Wednesday, 9 January 2008

The first book of 2008 - Cranford

Elizabeth Gaskell had not registered on my reading radar before the recent BBC production. In fact, I only tuned into the first episode of the BBC production because a colleague mentioned in passing that everyone dies in Mrs Gaskell’s stories. Morbid, I know, but it was enough to pique my interest. I was immediately hooked. The stories unfurled during the four weeks of the series were gentle and witty, tender and gripping, funny and unbearably sad. Such was my addiction that I received not one but two copies of the stories the series was based on (Cranford, Mr Harrison’s Confessions and My Lady Ludlow) as Christmas presents.

Cranford (1853) is simply sublime. Narrated by Miss Mary Smith, from the first page it is an engaging and wryly amusing take on the predominantly female world of the village of Cranford:

…for deciding all questions of literature and politics without troubling themselves with unnecessary reasons or arguments; for obtaining clear and correct knowledge of everybody’s affairs in the parish; for keeping their neat maidservants in admirable order; for kindness (somewhat dictatorial) to the poor, and real tender good offices to each other whenever they are in distress, the ladies of Cranford are quite sufficient. ‘A man’, as one of them observed to me once, ‘is so in the way in the house’.

The characters are vivid and engaging. The gentle Miss Matty, kind but easily flustered as she attempts to accommodate genteel manners with the changes in society wrought by the encroaching modern world. Her sister Miss Deborah, a formidable lady who dismisses the modern idea that women are equal to men, as she knows they’re superior! Miss Pole, and her meticulous collection and broadcasting of gossip. Martha, the faithful young servant, and Jem Hearn, her “follower”.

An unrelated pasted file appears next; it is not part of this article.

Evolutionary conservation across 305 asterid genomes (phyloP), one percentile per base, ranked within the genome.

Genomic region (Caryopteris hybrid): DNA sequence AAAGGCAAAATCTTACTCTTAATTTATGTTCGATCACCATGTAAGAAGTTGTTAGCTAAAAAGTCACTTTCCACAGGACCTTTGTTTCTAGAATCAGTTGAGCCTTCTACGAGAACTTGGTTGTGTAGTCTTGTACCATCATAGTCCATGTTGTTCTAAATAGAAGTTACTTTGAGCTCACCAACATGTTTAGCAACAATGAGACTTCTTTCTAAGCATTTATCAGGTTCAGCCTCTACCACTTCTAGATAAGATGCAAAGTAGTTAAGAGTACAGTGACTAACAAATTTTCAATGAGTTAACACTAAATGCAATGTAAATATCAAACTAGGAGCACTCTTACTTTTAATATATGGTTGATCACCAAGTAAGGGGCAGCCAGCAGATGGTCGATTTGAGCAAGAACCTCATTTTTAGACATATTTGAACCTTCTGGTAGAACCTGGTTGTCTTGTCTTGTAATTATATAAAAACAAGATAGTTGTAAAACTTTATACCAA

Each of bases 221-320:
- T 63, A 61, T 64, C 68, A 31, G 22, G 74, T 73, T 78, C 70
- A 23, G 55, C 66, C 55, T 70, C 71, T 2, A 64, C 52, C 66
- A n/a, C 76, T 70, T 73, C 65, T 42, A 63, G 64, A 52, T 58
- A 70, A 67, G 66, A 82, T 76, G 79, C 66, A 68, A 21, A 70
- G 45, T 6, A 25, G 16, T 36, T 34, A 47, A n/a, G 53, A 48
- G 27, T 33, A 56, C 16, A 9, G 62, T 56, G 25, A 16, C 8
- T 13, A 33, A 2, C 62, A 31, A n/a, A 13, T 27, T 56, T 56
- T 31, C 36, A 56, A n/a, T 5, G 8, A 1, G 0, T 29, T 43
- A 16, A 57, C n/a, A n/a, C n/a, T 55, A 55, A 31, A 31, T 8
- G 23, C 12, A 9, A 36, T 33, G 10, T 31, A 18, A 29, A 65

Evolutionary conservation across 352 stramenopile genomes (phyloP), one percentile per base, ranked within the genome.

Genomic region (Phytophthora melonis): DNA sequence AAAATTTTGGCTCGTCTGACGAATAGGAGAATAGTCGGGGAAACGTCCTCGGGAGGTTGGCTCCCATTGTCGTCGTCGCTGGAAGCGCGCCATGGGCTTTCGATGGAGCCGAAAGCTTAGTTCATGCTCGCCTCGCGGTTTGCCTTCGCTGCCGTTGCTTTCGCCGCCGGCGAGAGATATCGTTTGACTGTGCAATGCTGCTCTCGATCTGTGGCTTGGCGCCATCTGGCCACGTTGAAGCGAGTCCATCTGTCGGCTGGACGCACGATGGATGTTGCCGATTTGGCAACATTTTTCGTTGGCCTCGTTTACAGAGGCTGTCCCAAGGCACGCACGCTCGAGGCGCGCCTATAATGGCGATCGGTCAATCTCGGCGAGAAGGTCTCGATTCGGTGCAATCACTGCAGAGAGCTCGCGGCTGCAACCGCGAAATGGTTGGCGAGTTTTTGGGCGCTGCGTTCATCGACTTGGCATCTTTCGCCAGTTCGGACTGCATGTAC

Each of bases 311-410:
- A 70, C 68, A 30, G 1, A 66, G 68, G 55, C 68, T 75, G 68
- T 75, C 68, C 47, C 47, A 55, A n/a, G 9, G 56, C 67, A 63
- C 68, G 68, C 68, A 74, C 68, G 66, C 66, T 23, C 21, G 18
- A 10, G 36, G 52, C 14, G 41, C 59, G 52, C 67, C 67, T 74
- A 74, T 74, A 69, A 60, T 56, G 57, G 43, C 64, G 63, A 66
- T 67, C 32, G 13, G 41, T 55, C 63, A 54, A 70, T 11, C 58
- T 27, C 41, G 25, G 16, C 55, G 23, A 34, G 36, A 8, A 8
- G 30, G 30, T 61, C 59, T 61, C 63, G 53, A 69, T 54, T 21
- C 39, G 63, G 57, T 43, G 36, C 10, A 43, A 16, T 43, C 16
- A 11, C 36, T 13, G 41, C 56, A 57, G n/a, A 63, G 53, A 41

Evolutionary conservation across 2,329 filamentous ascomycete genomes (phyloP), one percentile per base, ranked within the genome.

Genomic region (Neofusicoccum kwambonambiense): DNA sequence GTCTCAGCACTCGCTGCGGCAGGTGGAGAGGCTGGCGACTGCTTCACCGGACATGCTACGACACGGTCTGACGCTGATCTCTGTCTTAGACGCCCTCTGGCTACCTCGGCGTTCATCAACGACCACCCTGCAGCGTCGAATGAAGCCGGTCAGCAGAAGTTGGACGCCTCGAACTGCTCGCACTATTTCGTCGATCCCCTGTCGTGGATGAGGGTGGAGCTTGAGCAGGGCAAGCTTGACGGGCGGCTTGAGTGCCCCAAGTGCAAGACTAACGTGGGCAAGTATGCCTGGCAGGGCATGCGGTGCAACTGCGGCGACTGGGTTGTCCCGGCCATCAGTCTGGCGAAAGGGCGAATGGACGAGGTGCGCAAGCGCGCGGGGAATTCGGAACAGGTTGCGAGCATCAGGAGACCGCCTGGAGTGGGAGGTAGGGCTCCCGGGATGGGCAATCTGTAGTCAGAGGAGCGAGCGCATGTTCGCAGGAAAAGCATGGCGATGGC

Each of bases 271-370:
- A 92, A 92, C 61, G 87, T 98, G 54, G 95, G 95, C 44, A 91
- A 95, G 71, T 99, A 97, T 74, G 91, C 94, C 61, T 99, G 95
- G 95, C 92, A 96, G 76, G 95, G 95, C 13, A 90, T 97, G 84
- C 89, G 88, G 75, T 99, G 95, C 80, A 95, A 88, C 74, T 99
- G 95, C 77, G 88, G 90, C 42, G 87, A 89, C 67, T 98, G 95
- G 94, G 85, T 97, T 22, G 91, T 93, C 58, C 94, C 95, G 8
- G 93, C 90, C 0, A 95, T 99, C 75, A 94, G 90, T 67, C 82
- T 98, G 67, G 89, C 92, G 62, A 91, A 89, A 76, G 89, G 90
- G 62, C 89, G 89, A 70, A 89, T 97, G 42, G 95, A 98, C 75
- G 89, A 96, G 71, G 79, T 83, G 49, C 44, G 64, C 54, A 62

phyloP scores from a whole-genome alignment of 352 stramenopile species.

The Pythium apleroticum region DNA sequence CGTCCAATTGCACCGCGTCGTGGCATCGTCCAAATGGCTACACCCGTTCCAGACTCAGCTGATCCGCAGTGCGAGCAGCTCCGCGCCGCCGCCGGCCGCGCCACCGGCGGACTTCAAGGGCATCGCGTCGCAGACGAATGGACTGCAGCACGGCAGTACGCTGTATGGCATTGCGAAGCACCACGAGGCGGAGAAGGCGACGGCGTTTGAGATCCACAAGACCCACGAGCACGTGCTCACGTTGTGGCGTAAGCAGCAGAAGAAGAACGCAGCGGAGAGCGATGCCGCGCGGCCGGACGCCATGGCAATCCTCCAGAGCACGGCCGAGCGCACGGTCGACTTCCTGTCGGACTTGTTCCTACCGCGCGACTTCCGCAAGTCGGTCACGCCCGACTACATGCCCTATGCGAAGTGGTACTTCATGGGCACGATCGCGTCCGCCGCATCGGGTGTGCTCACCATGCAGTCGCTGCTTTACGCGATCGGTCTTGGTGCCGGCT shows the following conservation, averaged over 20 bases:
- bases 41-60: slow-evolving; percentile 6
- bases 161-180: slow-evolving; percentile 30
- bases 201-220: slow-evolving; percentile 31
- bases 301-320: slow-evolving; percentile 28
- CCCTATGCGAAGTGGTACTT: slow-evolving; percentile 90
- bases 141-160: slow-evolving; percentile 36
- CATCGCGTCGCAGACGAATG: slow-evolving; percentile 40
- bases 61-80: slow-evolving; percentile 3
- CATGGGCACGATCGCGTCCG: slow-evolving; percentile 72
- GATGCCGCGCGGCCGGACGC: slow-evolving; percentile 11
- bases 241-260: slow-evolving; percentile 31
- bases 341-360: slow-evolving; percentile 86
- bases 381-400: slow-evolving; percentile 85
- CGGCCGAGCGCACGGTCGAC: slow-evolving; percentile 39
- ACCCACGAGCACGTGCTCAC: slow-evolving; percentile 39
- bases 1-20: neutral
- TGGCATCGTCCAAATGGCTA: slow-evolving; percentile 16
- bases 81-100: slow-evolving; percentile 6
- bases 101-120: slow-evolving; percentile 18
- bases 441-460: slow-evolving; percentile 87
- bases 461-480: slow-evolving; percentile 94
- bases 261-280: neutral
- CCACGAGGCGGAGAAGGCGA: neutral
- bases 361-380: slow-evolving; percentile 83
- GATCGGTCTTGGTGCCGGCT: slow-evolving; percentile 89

The pace is slow, but only slow in that the narrative is made up of anecdotes and asides. It’s more a smoothly rolling pace of stories related in letters, or told to a visitor to update her on the events of the months since her last visit. There are many stock themes, such as the thwarted love affair or the long lost brother, but they’re so beautifully written that it’s a pleasure to read. There are so many gems it’s hard to isolate my favourite bit, though Miss Matty’s attempts to enter the world of trade are handled so deftly that they’re funny instead of maudlin.

Mr Harrison’s Confessions (1851) is enjoyable, though more than a little overshadowed by Cranford. The plot follows a young and unmarried doctor as he embarks on his first general practice in the small country town of Duncombe, with a series of misunderstanding and practical jokes leading to much romantic misinterpretation.

My Lady Ludlow (1858) was more of a struggle for me. Structurally, it’s interesting but I found it over long. The story about the French Revolution was a bit too melodramatic for me, even as I appreciated that it was an attempt to balance the revolution occurring in the lady’s world as modern life encroaches. The social history, a feature of all three stories, was most apparent, and most interesting, in this story. It reminds me of how far we’ve come as a society in terms of things like universal suffrage, education and protection of children or medical advances.

I’ve now added other Gaskell novels to my list of books to read, perhaps some that deal with working-class life in industrialising and urbanising England, maybe Mary Barton or North and South, to counter the pastoral Cranford stories.

And I’ve gathered two new words for my collection: fain and quondam.

Fain works as both an adverb and adjective. As an adverb, it means:
1. with pleasure, gladly;
2. by preference, by desire
As an adjective, with “to”, it means:
1. Happy, pleased (archaic)
2. inclined, desirous (archaic)
3. (a) willing; (b) being obliged or constrained: compelled

Quondam, an adjective, means “former” or “sometime” and dates from the first half of the 16th century, from the Latin quom, when.

I’m fain to recommend Cranford and, now that I’ve finally discovered her, I hope Mrs Gaskell is never my quondam friend. This was the perfect book to start my reading year.

1 comment:

Liz Svoboda said...

I stumbled upon your blog and noticed you had tagged Elizabeth Gaskell in one of the side bars. I have a reading suggestion for you. It's North and South by Elizabeth Gaskell. It is not like the other books you've read by her. Think Jane Austen with a proletariat twist. It's almost a bildungsroman (coming-of-age novel)and not everyone dies in he end. I personally loved it and have been wanting to read more by her.

Read it and see what you think.